In three instances in which home owners have generously rented me room in their homes I have been more than fortunate and indeed have formed lifelong friendships: V and J, a bouquet to each of you also. And Rewi, well, we just keep on being friends, for which I'm grateful. You've been getting your bouquets! Thanks to all of you for all the laughter and good times as well as for your kindness and generosity in the less rosy patches.

Perhaps because our daily lives were more closely entwined there was more of a sense of us doing things together, not just revolving around day-to-day living, but also doing things for the property, making it nicer. I felt included, which felt good. I would like to see a great deal more of this approach in landlord-tenant relations generally. I've always contributed a lot to the places I've lived in; now I want more back for me.


penelope said...

You're writing about things no one else seems to ... good on you. Thought-provoking. And I'm imagining that I'd be a provoking sort of landlady if, for example, we let our own house. We live with rattly doors, fraying curtains and shifty toilet seats ... it'd be tempting to tell the tenant to toughen up if they complained. No wonder you quietly do it yourself!

ElizT said...

Gad! We held back half the bond of the next people.

Leigh said...

Then I'm sure you had good reason to!!!

Leigh said...

Responding to Penelope's comment above: You raise a good point, thank you. For me it's about choice: if I choose to live with household imperfections (which I do!) that's up to me, but if it's someone else's choice that's a different matter. We all have different things that bug us! But it's like mess, dirt or noise - if it's our own we either do something about it or ignore it, whereas if it's someone else's...

Grace Dalley said...

I think It's high time there were mandatory standards for rental properties in the areas of heating and insulation. I've lived in so many flats and houses that were damp, inadequately insulated, and having methods of heating which should have gone out with the ark (coal burners that filled the neighbourhood with smoke, open fires, radiant heaters...) And sometimes I've had to battle to get even these fixed or repaired when they needed it (in one flat I had to really argue to get an open fire provided with a grate, for crying out loud!)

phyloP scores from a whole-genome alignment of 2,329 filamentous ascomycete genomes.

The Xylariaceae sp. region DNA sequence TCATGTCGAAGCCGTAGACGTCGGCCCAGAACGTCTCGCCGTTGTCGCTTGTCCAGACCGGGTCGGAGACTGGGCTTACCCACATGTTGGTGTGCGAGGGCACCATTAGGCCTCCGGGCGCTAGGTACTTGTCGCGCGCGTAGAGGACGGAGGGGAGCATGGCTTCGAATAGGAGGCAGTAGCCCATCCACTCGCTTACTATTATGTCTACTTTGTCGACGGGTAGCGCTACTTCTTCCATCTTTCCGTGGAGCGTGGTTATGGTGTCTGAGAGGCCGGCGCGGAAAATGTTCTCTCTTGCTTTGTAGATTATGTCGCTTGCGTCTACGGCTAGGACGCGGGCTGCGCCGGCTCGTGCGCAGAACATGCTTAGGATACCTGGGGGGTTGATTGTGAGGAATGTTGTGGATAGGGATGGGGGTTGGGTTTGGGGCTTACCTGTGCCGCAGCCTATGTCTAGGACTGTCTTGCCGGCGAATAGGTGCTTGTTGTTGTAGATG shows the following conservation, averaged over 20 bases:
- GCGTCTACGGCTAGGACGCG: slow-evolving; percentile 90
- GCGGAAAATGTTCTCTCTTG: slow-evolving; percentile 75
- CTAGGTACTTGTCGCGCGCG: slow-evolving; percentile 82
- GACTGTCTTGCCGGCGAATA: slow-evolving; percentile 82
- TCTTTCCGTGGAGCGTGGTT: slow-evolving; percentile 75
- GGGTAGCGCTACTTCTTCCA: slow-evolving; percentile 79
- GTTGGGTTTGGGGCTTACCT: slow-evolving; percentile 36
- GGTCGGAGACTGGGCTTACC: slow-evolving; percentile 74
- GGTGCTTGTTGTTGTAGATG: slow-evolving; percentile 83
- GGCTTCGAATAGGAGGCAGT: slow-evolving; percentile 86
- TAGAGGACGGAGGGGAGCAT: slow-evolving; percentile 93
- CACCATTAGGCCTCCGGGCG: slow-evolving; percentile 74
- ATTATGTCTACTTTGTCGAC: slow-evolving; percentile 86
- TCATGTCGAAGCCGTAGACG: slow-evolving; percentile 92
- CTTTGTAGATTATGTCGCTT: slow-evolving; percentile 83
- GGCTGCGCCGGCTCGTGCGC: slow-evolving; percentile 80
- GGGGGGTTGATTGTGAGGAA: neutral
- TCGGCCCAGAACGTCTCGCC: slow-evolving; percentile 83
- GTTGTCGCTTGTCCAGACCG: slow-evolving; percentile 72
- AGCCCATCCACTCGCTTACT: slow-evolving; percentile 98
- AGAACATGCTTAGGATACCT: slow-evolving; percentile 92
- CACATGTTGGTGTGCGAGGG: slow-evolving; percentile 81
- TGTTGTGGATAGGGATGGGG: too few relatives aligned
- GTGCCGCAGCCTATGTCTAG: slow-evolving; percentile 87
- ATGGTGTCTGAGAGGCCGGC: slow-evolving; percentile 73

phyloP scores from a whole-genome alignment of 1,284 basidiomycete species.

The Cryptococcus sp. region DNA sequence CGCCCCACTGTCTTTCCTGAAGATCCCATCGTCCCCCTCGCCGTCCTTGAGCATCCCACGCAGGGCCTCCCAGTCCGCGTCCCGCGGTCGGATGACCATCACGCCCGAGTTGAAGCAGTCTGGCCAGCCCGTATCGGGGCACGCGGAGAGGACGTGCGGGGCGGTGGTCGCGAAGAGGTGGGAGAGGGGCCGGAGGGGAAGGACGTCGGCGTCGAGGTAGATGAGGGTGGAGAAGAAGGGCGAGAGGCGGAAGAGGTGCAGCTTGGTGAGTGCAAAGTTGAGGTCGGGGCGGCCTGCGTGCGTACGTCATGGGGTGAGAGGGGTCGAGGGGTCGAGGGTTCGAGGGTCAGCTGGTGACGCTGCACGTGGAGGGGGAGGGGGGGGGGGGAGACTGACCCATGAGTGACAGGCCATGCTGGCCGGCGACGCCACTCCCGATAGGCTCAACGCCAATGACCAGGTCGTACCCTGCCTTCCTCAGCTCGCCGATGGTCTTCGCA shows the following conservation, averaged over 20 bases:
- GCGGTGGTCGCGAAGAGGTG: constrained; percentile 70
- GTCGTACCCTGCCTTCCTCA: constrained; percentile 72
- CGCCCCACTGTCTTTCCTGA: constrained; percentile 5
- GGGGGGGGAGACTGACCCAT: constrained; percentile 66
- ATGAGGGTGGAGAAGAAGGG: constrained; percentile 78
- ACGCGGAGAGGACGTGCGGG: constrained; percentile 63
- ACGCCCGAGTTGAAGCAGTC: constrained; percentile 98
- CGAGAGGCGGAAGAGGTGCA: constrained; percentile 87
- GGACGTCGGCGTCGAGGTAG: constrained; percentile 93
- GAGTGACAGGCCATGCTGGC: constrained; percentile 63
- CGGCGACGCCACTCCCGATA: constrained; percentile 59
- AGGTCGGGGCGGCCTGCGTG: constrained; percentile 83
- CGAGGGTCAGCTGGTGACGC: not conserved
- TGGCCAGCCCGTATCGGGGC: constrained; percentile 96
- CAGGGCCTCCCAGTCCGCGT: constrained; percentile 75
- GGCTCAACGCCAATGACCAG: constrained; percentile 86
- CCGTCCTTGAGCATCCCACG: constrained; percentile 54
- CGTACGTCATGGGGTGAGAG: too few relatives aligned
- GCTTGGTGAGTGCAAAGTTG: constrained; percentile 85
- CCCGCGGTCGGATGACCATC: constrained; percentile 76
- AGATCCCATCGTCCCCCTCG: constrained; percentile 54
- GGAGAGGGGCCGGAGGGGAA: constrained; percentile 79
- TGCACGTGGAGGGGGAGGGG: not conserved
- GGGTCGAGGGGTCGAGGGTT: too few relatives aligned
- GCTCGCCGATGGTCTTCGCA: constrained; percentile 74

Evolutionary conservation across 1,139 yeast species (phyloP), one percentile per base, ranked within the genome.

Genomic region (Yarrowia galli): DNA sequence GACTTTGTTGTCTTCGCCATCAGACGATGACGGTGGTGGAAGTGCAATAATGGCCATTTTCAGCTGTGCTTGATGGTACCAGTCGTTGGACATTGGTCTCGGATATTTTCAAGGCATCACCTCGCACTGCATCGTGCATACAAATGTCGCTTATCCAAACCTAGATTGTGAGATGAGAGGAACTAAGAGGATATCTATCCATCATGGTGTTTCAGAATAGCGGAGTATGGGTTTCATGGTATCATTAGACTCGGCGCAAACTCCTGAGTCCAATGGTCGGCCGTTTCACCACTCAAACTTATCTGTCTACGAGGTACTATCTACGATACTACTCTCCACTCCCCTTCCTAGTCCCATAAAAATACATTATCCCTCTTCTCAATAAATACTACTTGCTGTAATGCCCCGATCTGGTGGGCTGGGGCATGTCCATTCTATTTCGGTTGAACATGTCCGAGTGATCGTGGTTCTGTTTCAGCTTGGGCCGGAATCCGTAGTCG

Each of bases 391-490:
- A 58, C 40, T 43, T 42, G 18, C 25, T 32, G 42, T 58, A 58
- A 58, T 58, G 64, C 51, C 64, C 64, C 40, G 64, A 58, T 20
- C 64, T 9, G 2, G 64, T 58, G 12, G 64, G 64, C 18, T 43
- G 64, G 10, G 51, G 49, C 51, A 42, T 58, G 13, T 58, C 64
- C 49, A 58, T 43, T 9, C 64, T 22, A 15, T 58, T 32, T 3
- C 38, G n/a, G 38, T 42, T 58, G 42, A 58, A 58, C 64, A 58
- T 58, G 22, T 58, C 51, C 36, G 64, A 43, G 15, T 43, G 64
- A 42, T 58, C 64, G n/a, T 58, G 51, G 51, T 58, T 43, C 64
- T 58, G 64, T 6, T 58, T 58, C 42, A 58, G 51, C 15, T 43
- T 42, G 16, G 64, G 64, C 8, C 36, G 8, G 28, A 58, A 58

In this part of the country where winters are cold, good heating and insulation should be a requirement, not a luxury extra.

Leigh said...

I absolutely agree! Tenants are not in the position the landlord is in of being able to apply for insulation and heating subsidies, which it seems convenient to disregard - doesn't affect them... This falls into the category of the 'as little as possible' service.

Leigh said...

I must follow that with a comparison of two very different landlord responses to a similar scenario:
In the more recent incident I pointed out that there were only two power points in my bedroom both of which were in the same awkward place. The response was "What people do now is run a multi-board off an extension cord". I gave up. The result was a daily treading on or tripping over the damn thing, and I have to say, resentment at being fobbed off like that.

In the other instance from about ten years ago when I was a tenant of Elizabeth and Ron's, I said to Ron, that if he was having any electrical work done he might consider getting some of the power points changed to double ones as there weren't many in the flat. He asked me to show him which I did, and then followed it by a moderating remark that things were okay as they were, to which he responded: "That's not acceptable nowadays, just work out how many and where and we'll get it done". Magic!